He died in Dachau on November 24,1942 because he voiced his opinion, not because he suggested to take up arms or endorses violent protests, no he only voiced his opinion and that was enough reason to be killed.

On May 1, 1945 the biggest scout group was named after Pastor Zwiep in his honour and to this day still carries his name.

Ending this blog with a quote by Pastor Zwiep.

“One conquers small things with humour and big things with faith”

Sources

https://www.tracesofwar.com/sights/58791/Memorial-Nanne-Zwiep.htm

Donation

I believe it is very important to keep history alive, but unfortunately that is not free. However I will not ask to pay for subscription , but if you want to donate it is very much appreciated, but only of you can

$2.00

The Dutch Churches protest.

KERK

I can’t deny the fact that the Dutch could have done more during WWII, and esepcially in relation to helping their Jewish fellow citizens.

But on the other hand it is easy for me to judge because I was never put in a situation where I had to choose between aiding a neighbor with a good chance of being harshly punished for it , or turning a blind eye.

There were however time where the Dutch openly spoke out against their occupiers, and as an unintended consequence, at least I believe it was, it brought the several Christian communities together.

Below is an English translation of a letter signed by the majority of all the Dutch churches which was published as a collective protest against the treatment of the country’s Jews:

“The undersigned Dutch Churches, already deeply shocked by the measures against the Jews in the Netherlands, which exclude them from participation in normal public life, were horrified to learn of new measures under which men, women, and children and entire families shall be deported to Reich territory and territories under Reich control. The suffering that this will inflict on tens of thousands, the knowledge that these measures are repugnant to the deepest moral consciousness of the Dutch people, and, above all, the violation inherent in these measures of the law and justice laid down by God, compel the Churches to address to you the most urgent plea not to implement these measures.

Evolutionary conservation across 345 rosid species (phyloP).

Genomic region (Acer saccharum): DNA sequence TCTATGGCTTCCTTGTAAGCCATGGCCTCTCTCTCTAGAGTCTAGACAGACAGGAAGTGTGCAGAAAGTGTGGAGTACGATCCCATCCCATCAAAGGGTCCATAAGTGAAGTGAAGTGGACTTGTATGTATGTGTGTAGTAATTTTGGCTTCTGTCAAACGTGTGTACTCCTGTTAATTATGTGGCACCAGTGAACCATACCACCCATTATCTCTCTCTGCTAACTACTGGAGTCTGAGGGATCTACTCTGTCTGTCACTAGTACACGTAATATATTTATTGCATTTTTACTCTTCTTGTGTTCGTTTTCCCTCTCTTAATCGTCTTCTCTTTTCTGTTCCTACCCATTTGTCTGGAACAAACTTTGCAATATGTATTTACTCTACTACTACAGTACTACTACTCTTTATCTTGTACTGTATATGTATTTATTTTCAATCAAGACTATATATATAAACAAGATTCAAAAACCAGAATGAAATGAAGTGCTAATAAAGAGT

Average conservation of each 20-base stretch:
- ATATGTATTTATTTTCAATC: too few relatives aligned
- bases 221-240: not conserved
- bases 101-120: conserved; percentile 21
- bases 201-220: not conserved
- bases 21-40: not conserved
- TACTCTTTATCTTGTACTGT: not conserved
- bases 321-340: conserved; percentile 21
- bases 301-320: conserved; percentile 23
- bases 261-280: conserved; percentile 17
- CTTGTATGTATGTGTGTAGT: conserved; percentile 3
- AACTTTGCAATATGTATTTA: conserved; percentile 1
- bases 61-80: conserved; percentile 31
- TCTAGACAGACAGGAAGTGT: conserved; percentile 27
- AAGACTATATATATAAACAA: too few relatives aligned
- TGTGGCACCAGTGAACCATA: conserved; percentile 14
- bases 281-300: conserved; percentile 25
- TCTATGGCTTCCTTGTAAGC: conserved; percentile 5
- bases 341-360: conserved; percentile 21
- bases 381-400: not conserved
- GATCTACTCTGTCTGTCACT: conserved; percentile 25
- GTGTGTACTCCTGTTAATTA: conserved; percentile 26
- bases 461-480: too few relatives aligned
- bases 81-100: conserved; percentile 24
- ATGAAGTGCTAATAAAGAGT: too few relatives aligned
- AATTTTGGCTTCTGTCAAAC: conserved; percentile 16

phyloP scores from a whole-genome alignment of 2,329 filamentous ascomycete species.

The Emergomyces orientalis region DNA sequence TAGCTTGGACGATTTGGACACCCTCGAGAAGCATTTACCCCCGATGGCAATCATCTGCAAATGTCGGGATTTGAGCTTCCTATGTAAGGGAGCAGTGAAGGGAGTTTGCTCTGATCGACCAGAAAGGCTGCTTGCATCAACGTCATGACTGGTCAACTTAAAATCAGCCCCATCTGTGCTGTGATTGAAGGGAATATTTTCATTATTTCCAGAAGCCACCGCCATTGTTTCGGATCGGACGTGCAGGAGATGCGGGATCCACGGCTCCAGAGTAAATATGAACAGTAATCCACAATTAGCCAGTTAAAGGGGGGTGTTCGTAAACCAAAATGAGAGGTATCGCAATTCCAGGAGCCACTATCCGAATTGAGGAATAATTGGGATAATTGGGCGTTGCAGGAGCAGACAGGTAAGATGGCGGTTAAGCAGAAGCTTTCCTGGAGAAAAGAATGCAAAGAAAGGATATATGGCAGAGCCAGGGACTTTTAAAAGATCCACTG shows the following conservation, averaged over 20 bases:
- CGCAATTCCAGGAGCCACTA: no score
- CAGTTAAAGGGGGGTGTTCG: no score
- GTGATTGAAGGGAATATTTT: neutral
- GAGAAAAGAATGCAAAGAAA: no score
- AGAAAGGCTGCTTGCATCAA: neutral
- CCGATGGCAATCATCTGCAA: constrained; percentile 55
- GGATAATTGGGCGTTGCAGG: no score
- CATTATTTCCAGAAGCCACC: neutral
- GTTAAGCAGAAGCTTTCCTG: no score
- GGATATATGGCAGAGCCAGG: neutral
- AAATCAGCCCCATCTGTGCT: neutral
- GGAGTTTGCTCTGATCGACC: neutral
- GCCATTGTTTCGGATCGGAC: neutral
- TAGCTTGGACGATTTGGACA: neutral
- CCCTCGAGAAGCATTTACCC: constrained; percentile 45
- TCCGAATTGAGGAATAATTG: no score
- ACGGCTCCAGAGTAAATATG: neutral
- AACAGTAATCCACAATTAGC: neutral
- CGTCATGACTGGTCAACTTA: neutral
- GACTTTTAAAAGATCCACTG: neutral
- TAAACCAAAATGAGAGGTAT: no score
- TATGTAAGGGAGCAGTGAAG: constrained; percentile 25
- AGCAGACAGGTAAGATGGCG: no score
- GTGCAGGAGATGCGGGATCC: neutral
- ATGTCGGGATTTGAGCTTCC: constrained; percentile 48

On behalf of the Christians among the Jews this urgent plea is enjoined on us by the additional consideration that by these measures they will be cut off from participation in the life of the Church.

The Dutch Reformed Church;

The Archbishop and Bishops of the Roman Catholic Church in the Netherlands;

The Calvinist Churches in the Netherlands;

The General Mennonite Sect;

The Remonstrant Brotherhood;

The Old Reformed Church in the Netherlands;

The Reformed Sect in the Netherlands;

The Evangelist Lutheran Church in the Netherlands;

The New Evangelist Lutheran Church in the Kingdom of the Netherlands.””

——————————————–

I am not sure when the letter was published but it must have been late 1940 or early 1941. It is good to note that any form of protest could lead to the death penalty.

Donation

I am passionate about my site and I know you all like reading my blogs. I have been doing this at no cost and will continue to do so. All I ask is for a voluntary donation of $2 ,however if you are not in a position to do so I can fully understand, maybe next time then. Thanks To donate click on the credit/debit card icon of the card you will use. If you want to donate more then $2 just add a higher number in the box left from the paypal link. Many thanks

$2.00

Sources

Protest of the Dutch Churches, during World War II, quoted in The Yellow Star: The Persecution of the Jews in Europe, 1933-1945, by Gerhard Schoenberner, at page 132. Online, courtesy Google Books.